Everything I needed to know about life I learned from “Lord of the Rings”
by Loren A. Roberts (guru of multi-hyphenate media)
Like many people, I probably dipped my toe into the Rings books a little too early, and so really didn’t get the books the first time around. But then, after college, I tackled the whole thing: The Hobbit, the trilogy, even The Silmarillion -- which I absolutely loved. I have raced through the trilogy at least once every 24 months or so since then, and still enjoy finding things that hadn’t struck me before.
Therefore, I give you five of my reasons that life is like Middle Earth, or, Everything I Needed to Know About Life I Learned from Tolkien. I’m sure this list could hold more than five, but that would require a novel, and this, my friend, is not a novel.
"But it does not seem that I can trust anyone,' said Frodo.
Sam looked at him unhappily. 'It all depends on what you want,' put in Merry. 'You can trust us to stick with you through thick and thin--to the bitter end. And you can trust us to keep any secret of yours--closer than you keep it yourself. But you cannot trust us to let you face trouble alone, and go off without a word. We are your friends, Frodo."
I think that the older I get, the better I understand that no person is an island. Trust, and mutual acceptance and support, are essential. So is having someone who can call you on your bullshit. I consider myself incredibly lucky to have a group of friends who will listen, share, and walk together on this road of life.
“And then her heart changed, or at least she understood it; and the winter passed, and the sun shone upon her.”
Eowyn’s character has always intrigued me, because this is someone who (SPOILER!) kills one of the big baddies of the story, but also gets the mushy love story (not so much in the movies -- you gotta read the book!). I like to believe that Tolkien actively developed a character who could embody the breadth of what a woman could aspire to: Eowyn excelled at both living in a war-torn world and -- by the end -- was a student of healing -- a tool of peace. She also laid bare the fear of many modern women: to be stuck in "a cage," [Éowyn] said. "To stay behind bars, until use and old age accept them, and all chance of doing great deeds is gone beyond recall or desire.” ...
“Long was the way that fate them bore,
O'er stony mountains cold and grey,
Through halls of iron and darkling door,
And woods of nightshade morrowless.
The Sundering Seas between them lay,
And yet at last they met once more,
And long ago they passed away
In the forest singing sorrowless.”
I have had so many conversations with friends who say that they cannot make it through the long poetry in the Lord of the Rings books. Honestly, how are you going to get through life? Read the fine print. Stop and slow down. Look around you. As part of my daily ritual, I make sure to get outside, look at the sky, breathe in a deep breath, and admire its beauty. Same with the rest of life. Slow down, and read the whole thing. Don't skip out on part of life’s experience: it might take a while longer, but there are gems to be found. (See the video below to continue this line of thought...)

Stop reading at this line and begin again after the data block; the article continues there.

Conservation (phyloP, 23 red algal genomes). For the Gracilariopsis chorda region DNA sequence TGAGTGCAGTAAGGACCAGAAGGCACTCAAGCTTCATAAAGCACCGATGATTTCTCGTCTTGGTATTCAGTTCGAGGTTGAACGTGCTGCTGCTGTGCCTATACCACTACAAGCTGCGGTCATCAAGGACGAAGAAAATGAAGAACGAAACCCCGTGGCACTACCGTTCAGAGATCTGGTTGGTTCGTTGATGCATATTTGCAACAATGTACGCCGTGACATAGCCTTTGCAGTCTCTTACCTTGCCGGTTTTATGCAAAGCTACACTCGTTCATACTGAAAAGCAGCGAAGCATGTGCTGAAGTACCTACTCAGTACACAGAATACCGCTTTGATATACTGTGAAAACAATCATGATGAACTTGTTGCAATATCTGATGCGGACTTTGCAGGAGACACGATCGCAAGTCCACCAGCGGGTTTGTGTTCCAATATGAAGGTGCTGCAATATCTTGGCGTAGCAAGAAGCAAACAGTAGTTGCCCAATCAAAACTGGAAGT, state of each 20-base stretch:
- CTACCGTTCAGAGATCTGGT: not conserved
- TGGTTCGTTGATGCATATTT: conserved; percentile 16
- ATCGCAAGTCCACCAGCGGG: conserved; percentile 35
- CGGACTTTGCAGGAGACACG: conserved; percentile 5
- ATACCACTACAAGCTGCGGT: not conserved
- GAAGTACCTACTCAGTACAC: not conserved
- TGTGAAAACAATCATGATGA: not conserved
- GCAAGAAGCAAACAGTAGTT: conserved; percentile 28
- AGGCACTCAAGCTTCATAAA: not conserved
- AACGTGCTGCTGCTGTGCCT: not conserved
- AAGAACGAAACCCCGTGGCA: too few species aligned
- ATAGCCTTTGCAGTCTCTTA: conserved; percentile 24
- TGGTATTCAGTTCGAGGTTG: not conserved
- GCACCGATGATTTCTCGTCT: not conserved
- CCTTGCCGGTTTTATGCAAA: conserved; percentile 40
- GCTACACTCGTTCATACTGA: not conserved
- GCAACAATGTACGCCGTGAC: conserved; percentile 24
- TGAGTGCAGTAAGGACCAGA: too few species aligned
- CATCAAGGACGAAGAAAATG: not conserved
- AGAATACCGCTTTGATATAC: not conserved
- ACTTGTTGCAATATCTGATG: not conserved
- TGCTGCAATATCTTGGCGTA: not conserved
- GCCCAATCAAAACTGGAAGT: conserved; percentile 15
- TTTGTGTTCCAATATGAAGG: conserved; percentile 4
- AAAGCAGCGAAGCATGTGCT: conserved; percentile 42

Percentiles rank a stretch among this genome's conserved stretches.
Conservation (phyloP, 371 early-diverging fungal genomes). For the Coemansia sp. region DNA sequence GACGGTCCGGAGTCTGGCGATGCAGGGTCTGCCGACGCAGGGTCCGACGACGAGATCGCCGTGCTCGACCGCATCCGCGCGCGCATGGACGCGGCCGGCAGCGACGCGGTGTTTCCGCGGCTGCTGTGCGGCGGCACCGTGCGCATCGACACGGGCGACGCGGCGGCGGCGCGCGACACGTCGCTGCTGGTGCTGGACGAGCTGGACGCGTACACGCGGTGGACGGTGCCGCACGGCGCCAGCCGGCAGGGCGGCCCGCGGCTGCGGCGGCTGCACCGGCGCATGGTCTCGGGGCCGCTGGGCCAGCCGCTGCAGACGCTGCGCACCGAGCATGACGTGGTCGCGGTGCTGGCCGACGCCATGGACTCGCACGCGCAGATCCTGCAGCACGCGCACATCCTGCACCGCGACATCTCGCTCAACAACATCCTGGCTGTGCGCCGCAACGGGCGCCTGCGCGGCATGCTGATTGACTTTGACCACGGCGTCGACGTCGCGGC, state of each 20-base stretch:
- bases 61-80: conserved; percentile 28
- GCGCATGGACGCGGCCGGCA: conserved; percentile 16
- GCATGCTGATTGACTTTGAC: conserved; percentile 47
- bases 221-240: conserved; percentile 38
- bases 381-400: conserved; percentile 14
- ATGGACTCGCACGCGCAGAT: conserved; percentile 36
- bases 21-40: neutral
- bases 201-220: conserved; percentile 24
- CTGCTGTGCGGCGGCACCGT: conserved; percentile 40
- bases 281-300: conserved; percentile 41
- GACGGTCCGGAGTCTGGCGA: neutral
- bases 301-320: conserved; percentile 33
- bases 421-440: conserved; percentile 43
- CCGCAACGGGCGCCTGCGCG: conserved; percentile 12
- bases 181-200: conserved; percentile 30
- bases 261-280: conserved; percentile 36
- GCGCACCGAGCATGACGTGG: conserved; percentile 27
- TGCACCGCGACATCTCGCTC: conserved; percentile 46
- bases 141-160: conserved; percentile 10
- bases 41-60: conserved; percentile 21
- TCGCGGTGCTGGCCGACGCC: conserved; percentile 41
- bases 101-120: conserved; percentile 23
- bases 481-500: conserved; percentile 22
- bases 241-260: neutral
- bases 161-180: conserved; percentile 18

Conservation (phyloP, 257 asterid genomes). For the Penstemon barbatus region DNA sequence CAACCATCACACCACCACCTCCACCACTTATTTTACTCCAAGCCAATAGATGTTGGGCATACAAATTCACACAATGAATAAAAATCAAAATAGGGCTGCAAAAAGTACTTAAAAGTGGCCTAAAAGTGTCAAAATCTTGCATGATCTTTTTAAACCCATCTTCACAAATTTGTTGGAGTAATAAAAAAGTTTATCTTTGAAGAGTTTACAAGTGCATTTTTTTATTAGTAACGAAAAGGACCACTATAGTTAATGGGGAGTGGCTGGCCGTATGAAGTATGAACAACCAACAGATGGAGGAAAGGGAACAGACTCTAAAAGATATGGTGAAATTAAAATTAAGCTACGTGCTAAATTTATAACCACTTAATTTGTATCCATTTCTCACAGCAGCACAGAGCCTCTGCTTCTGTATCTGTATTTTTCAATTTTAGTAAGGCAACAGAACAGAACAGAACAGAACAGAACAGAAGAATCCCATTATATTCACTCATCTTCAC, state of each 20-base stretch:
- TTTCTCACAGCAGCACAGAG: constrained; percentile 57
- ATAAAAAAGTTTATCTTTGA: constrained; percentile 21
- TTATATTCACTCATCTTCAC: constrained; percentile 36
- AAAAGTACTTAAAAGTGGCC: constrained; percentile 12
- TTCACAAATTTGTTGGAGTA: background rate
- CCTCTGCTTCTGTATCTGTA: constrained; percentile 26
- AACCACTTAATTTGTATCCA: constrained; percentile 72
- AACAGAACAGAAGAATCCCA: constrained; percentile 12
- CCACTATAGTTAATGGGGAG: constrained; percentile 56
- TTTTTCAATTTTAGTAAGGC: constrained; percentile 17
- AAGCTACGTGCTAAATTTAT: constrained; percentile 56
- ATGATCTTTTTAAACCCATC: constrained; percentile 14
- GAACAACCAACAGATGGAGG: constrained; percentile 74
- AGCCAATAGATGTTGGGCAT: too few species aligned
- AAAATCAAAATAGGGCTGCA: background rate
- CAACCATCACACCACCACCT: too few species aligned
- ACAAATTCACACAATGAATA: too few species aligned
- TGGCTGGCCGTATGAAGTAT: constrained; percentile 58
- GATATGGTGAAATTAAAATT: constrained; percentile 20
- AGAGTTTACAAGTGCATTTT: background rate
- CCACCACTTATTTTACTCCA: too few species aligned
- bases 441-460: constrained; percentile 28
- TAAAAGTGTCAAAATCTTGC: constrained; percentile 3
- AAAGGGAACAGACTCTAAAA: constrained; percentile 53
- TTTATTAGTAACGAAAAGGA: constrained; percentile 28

“The wide world is all around you. You can fence yourself in, but you cannot forever fence it out.”
One of the elves tells Frodo that, although hobbits think the Shire is a safe, wonderful refuge from the dangers of the outside world, that perception is false and dangerous. Rather, embrace the whole big, confusing world around you, and try to figure it out...because ignoring it is going to come back and bite you later. Good advice. Never believe that you are completely safe. Not that I think you should always have to be nervous about what’s going on around you -- but a healthy amount of vigilance and interest in your surroundings will go a long way to keeping you ready for anything.
FIVE: ONE FOOT IN FRONT OF THE OTHER
“It's a dangerous business, Frodo, going out your door. You step onto the road, and if you don't keep your feet, there's no knowing where you might be swept off to.”
If I’ve learned nothing else, it’s this: you must move forward. There is no going back. And inaction equals getting swept along the current -- wherever it goes. Proactive, intentional action is necessary to find one’s way in life. “Keeping my feet” means always having some sort of plan -- always intentionally taking the next step that is necessary to achieve the goals I have in life.
Do you have others? Has this collection of books affected you as it has me?
BONUS THANKSGIVING WEEK VIDEO
You don’t know how amazing it is that you have two eyes, two ears, a voice, a brain. It is absolutely mind-blowing that a mass of carbon molecules can do what we can do. Watch the video below to get into the mood for this week:
LOREN A. ROBERTS produces films, videos and music, designs magazines and logos, plays and sings in a rock-and-roll tribute band, and is a student of what happens when science and technology and the arts and culture collide. www.hearkencreative.com
EMAIL HIM | FACEBOOK | TWITTER | OTHER POSTS BY THIS AUTHOR